by Charles Pyle
During summer and fall 2021, Glenn Youngkin tapped into rising parent frustration over prolonged school closures and a general unease about falling student achievement in Virginia’s public schools.
Although a newcomer to state politics, Youngkin had the data and evidence to show the correlation between the lowering of expectations for students and schools under his two Democratic predecessors and declining achievement on state and national assessments.
Youngkin seized on the performance of Virginia students on the pre-pandemic 2019 national reading and math tests to highlight the consequences — especially for minority students — of lowering standards. He correctly pointed out that Virginia’s definitions for proficiency relative to national expectations were the lowest in the nation.
The challenge Youngkin faced as he took office mirrored what confronted George Allen 28 years ago following sharp declines in student achievement on the 1994 national reading and math tests.
Allen saw the results as a call to action. His Commission on Champion Schools laid the foundation for the Standards of Learning program, and Allen went on to become the most consequential Republican “education” governor of the 20th century.
Allen launched the SOL reform despite Democratic majorities in both houses of the General Assembly and at times fierce opposition from the education establishment. But over time, the performance of Virginia students improved, and the “SOL wars” ended as a bipartisan consensus emerged around standards and accountability.
Fast forward to 2022.
Unlike Allen, Youngkin was handed a “golden ticket” when a partisan squabble over appointments during the 2022 General Assembly resulted in the former Carlyle Group executive naming a majority of members to the state Board of Education within six months of his inauguration. Given the broad constitutional authority of the board, the stage was set for Youngkin to follow through on his promise to raise expectations for students and schools.
But instead, the Youngkin administration became mired in the tar pit of history standards. Rather than relying on its Board of Education majority to revise draft standards developed during the Northam administration, the Youngkin administration attempted to impose a curriculum outline hurriedly drafted by a consultant. Glaring omissions and references to Native Americans as “first immigrants” energized the left and set the stage for months of political theater.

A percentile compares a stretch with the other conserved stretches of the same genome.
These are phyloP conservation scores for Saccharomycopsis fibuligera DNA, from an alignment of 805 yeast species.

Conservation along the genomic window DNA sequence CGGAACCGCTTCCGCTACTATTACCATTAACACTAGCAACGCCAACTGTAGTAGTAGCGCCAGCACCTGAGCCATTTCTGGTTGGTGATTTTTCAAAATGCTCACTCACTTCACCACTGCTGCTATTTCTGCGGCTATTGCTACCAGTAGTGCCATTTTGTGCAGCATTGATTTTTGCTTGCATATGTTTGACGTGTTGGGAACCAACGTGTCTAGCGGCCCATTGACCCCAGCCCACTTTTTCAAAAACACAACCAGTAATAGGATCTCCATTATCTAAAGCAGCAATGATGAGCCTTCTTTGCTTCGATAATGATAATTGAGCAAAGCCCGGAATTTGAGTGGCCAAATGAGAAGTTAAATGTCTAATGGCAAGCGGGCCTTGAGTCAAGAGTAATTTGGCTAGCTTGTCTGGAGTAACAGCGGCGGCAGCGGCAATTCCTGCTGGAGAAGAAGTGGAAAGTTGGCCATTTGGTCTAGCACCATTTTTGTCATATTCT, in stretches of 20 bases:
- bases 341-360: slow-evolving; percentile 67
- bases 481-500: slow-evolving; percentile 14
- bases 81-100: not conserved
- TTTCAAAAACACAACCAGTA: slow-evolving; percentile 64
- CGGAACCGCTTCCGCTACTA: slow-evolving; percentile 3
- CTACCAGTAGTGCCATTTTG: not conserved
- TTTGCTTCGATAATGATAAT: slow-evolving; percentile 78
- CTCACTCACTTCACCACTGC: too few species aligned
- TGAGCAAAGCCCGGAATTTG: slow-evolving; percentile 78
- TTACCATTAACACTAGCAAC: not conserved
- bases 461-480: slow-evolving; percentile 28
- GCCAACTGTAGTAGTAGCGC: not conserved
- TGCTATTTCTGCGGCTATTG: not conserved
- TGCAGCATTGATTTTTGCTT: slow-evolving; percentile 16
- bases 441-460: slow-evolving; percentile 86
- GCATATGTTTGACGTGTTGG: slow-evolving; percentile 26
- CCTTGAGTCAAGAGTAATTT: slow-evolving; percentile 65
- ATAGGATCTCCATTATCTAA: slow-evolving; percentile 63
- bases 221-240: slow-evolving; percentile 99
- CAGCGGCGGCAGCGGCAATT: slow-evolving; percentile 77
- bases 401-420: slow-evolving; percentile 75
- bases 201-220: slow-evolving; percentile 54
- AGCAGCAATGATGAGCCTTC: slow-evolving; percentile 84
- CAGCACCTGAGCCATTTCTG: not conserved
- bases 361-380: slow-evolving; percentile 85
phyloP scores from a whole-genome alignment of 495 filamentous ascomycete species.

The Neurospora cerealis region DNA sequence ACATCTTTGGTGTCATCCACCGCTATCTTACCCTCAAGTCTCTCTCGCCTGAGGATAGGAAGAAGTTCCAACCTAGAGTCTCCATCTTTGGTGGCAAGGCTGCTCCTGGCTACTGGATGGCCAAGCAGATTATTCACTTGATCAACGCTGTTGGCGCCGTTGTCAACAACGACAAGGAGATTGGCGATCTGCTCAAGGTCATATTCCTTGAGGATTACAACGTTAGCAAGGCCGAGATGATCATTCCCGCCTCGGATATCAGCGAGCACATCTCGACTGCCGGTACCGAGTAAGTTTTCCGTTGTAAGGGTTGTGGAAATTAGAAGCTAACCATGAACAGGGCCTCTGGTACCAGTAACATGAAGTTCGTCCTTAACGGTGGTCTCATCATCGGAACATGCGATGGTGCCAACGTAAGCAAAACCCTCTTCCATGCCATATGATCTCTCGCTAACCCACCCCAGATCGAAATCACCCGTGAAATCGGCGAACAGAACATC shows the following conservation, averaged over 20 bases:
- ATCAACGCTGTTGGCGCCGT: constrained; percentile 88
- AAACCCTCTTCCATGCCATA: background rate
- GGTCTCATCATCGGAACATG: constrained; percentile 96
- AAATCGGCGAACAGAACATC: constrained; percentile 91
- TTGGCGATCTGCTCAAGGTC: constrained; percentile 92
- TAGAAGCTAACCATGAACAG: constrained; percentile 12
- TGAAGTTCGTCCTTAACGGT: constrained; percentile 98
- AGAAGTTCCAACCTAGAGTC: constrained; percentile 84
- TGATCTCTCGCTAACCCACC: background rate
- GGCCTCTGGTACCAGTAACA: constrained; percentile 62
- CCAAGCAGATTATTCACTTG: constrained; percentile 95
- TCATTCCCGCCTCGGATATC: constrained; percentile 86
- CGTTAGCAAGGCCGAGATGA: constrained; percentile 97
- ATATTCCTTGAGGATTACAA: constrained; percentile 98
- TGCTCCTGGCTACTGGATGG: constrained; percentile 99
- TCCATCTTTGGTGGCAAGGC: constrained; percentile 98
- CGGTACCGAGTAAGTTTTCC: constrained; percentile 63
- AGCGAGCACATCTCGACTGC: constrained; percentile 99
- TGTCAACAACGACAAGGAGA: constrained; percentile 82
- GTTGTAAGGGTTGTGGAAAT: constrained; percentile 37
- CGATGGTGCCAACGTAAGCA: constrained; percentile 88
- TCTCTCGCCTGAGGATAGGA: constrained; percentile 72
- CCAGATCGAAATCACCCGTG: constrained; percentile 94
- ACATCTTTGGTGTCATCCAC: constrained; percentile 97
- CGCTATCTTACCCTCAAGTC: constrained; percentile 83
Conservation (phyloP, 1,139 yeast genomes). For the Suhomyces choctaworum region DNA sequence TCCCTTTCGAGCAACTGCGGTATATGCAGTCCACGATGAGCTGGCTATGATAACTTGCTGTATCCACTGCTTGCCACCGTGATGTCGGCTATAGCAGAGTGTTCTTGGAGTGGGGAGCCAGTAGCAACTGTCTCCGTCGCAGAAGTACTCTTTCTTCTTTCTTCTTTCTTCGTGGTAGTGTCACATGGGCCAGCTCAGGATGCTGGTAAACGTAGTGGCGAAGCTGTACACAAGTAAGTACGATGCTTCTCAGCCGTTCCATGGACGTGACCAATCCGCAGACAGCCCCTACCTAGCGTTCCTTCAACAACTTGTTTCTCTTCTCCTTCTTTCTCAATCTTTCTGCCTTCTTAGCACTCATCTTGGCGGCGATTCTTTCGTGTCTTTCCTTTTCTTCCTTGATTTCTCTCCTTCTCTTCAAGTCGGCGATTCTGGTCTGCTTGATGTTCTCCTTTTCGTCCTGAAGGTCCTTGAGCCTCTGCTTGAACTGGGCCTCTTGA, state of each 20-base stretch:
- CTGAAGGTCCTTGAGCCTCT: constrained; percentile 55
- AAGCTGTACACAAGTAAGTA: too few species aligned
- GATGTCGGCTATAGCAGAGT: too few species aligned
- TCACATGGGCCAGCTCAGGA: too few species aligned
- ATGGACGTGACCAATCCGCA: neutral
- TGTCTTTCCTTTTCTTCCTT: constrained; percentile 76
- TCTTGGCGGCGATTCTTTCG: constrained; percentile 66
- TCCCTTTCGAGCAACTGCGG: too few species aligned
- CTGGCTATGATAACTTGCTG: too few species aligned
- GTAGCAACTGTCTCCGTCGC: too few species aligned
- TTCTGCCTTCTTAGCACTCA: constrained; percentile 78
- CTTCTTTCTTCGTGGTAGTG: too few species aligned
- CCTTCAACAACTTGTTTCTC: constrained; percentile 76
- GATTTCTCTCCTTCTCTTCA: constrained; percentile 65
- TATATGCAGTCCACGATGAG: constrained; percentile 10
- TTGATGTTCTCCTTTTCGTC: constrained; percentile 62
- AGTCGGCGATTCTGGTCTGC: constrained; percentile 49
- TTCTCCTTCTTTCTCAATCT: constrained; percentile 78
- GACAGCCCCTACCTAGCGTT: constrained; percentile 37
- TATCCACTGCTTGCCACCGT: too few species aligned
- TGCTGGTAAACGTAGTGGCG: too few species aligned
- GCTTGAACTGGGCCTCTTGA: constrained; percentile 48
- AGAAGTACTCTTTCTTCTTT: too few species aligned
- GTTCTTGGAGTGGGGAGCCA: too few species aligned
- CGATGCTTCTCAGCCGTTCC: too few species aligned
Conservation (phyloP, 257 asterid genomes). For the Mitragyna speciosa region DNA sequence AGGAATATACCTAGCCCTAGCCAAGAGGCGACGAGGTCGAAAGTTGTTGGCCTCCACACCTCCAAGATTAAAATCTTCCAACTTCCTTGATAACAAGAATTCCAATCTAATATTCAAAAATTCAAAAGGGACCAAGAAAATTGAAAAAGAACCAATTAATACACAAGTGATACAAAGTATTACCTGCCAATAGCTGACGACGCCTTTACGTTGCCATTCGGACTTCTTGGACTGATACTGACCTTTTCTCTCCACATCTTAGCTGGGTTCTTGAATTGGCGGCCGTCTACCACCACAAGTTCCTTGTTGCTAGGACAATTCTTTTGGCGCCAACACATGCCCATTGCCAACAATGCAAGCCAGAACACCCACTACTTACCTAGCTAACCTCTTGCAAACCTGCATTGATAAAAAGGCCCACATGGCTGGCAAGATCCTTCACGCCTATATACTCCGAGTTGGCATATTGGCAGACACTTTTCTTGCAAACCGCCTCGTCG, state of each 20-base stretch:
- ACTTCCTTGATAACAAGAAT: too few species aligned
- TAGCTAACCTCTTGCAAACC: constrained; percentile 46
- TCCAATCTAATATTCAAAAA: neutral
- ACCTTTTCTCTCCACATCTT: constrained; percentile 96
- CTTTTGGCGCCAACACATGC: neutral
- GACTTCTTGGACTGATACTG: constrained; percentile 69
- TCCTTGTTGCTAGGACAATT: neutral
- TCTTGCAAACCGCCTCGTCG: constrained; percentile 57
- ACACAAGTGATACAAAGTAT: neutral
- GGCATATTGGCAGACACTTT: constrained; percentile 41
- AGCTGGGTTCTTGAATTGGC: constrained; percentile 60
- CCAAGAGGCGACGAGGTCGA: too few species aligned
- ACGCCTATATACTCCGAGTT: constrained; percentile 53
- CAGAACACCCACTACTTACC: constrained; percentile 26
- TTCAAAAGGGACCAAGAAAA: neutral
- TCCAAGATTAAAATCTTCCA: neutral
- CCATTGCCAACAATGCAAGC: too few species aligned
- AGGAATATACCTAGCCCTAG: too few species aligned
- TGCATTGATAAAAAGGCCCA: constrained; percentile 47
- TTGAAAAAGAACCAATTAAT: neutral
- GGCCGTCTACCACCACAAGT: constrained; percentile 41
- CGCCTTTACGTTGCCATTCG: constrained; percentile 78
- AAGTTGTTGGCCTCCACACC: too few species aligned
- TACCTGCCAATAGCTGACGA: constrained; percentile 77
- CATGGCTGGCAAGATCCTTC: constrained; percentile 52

Superintendent of Public Instruction Jillian Balow — a nationally recognized conservative education policy leader and strong advocate for teaching the history of Indigenous peoples while state superintendent in Wyoming — found herself the public face of the debacle and resigned in early March 2023.
Now, two years into Youngkin’s four-year term, Balow’s replacement is presenting her vision — and presumably the administration’s — for revising expectations for students and schools.
Under State Superintendent Lisa Coons’ proposals — which the Board of Education will consider this week — students would no longer fail SOL tests. Rather, the state would deem students who fail to achieve proficiency as performing at the “basic” or “below basic” levels.
While these descriptors mirror those on the national tests, it is easy to see how they could be misunderstood by parents, especially given how much lower Virginia’s proficiency benchmarks are compared with national expectations. Is this a step toward the greater transparency promised by the governor?
Coons’ proposals for revising the commonwealth’s accreditation standards also seem designed to obscure rather than inform.
As Comprehensive Improvement Program Director Matt Hurt has documented, the great flaw of the 2017 Standards of Accreditation is the equal weighing of achievement and “growth” in evaluating schools. Under the 2017 SOA, 89% of Virginia schools earned full accreditation in 2022 despite massive learning losses during the pandemic.
“Accreditation is one of the primary drivers of state interventions and local efforts to improve outcomes for students, and frankly, the school ratings we are releasing today fail to capture the extent of the crisis facing our schools and students,” Coons’ predecessor said when announcing the 2022 ratings.
Given Youngkin’s repeated declarations during the 2021 campaign and afterwards that proficiency must outweigh growth when evaluating schools, it is remarkable that his new state superintendent is now proposing accountability standards that would continue to weigh proficiency and growth equally.
Under the 2017 regulations — which are still in effect — a school in which most students fail their SOLs but show “growth” from fall to spring earns the same rating as a school in which most students achieve or exceed proficiency standards.
Coons is also presenting models from other states on how the Board of Education might revise the ratings used to describe school performance. For example, Coons suggests that the commonwealth could label schools once denied state accreditation — or rated as Accredited with Warning or Accredited with Conditions — as “Emerging” or “Developing” schools.
These proposals to obscure performance come in the wake of 2023 SOL results that showed little improvement over 2022 and what Youngkin described as catastrophic declines on the 2022 national reading and math tests.
The Board of Education faces a choice. Does it carry out the vision captured in the governor’s May 2022 report “Our Commitment to Virginians: High Expectations and Excellence for All Students,” or does it continue down the path of lower expectations blazed under the previous two administrations?
Charles Pyle covered the roll out of the SOL reform as a reporter with WWBT (NBC12) in the 1990s and served as director of communications of the Virginia Department of Education 2000-2023.